Our concerts are fully subsidized community events so no one has to pay to attend. We believe we are the most socioeconomically diverse autism-friendly program in the country because of this. We also have bilingual concerts responding to the fact that there were certain programs in Brooklyn where up to 30 percent of our participants were non-native English speakers. Some of them did not speak any English at all. We translated all of our materials and signage and social stories and everything that gets sent to families ahead of time and during the concerts into Spanish. We have live Spanish translation, too. So we've really adapted the model to support our families as best we can.

The feedback that we have from families really fuels our endeavor. One mother said, "The Music for Autism concert was the first time I can say that we've felt truly welcome at a musical concert or anywhere for that matter, not once did I have to explain my nine-year-old son's behavior, how relaxing." That [kind of feedback] really propels us forward.

The Importance of NEA Funding to Music for Autism

We are completely supported through grants and private donations, grants from governmental organizations like the National Endowment for the Arts, and grants from private foundations that support us, as well as the support of individuals. That is our life blood. We don't charge admission to come to the concerts so we have no revenue generation except in the form of grants and charitable donations. [Our NEA grant] makes a world of difference in terms of our ability to continue doing the programs, to continue having these concerts in the cities where we have programs, and expanding strategically our geographic footprint to not only serve individuals with autism and their families but also to increase awareness that programs like this really expand the bounds of disability friendly programming for music and beyond.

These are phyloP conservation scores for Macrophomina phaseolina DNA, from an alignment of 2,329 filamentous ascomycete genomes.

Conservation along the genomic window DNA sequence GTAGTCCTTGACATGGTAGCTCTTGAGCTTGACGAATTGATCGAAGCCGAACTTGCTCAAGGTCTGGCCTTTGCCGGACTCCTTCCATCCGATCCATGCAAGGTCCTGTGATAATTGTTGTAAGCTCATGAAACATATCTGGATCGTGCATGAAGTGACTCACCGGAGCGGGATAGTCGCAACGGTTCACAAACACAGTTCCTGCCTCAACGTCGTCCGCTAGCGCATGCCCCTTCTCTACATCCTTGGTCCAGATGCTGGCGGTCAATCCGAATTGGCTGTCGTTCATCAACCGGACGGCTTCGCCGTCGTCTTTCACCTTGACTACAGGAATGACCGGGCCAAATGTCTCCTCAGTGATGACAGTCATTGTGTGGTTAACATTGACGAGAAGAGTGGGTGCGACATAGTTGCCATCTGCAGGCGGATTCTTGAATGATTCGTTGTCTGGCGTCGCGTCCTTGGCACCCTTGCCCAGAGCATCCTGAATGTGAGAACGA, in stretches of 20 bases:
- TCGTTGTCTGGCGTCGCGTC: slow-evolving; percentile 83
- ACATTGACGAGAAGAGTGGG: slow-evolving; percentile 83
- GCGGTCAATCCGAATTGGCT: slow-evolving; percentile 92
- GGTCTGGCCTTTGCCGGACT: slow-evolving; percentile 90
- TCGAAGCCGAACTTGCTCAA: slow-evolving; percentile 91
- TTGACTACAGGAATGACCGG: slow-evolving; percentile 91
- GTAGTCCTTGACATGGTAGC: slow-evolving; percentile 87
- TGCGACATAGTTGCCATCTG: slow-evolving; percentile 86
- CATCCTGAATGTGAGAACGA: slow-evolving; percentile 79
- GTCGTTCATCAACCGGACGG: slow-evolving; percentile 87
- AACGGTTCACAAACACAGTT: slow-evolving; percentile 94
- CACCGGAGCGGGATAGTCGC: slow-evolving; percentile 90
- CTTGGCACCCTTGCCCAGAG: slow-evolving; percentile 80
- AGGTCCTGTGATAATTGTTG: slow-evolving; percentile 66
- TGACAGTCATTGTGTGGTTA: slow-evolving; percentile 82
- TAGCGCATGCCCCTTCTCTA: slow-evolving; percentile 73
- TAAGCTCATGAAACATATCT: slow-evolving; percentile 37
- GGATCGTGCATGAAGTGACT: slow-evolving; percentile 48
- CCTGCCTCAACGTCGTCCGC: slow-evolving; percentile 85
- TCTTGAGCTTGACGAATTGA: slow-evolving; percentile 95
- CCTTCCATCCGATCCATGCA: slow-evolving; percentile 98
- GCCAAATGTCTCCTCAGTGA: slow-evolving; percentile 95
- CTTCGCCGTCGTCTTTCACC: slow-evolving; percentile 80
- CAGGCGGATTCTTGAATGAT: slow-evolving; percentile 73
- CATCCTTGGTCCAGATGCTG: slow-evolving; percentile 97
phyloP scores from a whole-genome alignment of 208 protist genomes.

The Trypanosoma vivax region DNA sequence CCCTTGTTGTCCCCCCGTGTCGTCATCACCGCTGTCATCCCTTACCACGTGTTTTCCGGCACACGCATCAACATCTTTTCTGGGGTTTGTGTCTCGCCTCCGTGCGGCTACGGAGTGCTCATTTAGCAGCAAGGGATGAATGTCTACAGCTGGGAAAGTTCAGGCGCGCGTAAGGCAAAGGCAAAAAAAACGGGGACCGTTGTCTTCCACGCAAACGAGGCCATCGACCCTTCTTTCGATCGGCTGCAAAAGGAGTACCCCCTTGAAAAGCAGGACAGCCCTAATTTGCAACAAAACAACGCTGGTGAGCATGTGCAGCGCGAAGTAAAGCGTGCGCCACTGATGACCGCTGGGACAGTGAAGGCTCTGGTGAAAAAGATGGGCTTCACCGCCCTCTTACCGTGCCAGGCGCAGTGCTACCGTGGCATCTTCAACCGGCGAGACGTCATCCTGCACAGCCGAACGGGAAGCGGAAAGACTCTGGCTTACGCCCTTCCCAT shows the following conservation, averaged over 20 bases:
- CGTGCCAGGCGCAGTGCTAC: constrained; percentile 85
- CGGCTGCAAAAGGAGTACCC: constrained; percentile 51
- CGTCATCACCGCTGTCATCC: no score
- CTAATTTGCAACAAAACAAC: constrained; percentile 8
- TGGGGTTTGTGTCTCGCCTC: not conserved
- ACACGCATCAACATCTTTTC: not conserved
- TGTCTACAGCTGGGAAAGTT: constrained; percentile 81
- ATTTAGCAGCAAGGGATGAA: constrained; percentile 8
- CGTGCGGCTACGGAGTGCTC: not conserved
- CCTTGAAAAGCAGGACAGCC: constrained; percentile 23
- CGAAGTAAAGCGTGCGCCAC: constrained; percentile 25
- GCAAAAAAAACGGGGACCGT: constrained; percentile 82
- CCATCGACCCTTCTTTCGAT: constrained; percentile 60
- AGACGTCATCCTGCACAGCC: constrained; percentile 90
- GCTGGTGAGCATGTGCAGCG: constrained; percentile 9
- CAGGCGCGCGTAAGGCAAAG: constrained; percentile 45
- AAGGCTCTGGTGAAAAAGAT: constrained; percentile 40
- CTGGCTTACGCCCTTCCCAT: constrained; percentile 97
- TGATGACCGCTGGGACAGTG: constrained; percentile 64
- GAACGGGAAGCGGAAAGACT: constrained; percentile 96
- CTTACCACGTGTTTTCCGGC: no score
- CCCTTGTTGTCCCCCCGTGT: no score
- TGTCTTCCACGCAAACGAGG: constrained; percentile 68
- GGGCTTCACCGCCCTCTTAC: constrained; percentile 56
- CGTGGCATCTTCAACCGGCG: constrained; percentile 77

What Success Looks Like

I think success for us would be having a broad enough geographic footprint such that we are directly serving as many families as we can and responding to their individual needs and that just by being present in a broad array of places that we are able to inspire more work, more programs like ours that are broadly accessible. There are now sensory-friendly museum visits across the country. There are orchestras that are doing sensory-friendly concerts. There are movie nights and matinees that are sensory friendly, Broadway shows, baseball games. I'm not claiming we're directly responsible for all of this, but we feel that we have pushed the agenda forward of what the needs of these families are and we imagine a world where we wouldn't really be necessary and we become obsolete.